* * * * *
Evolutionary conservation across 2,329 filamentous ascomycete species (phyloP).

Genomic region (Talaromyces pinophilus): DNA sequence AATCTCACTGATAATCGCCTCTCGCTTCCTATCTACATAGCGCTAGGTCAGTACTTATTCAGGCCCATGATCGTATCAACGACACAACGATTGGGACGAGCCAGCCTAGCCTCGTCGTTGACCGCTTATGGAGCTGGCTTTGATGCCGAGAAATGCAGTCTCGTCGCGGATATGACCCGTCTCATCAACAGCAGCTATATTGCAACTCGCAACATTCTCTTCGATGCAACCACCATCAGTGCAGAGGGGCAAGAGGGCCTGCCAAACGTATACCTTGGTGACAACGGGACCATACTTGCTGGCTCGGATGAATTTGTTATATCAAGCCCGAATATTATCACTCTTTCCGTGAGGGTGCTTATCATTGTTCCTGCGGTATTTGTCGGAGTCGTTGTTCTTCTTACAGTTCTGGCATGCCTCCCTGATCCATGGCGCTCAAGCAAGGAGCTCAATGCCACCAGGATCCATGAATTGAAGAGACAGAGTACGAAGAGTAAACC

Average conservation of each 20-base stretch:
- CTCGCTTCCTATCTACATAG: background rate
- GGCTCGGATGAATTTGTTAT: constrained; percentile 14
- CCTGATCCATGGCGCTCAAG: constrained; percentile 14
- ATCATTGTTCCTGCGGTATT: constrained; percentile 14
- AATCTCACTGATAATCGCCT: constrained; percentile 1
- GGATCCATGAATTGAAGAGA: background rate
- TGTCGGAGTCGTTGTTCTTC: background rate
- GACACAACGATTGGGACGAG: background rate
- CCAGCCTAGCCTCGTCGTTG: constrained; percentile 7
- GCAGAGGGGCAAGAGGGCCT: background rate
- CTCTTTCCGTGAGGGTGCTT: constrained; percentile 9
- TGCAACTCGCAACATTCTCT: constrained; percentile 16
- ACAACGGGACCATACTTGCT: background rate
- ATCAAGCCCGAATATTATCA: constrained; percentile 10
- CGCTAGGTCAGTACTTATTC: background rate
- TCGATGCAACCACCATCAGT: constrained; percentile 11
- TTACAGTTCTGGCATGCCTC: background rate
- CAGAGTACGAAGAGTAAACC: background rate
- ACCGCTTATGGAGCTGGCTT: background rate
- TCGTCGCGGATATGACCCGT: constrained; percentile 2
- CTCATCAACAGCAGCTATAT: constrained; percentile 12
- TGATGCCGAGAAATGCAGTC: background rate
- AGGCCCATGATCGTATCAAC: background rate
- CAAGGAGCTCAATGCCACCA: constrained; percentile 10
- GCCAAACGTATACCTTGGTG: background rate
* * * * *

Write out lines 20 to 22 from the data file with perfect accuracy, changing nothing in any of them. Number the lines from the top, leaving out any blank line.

- TTACAGTTCTGGCATGCCTC: background rate
- CAGAGTACGAAGAGTAAACC: background rate
- ACCGCTTATGGAGCTGGCTT: background rate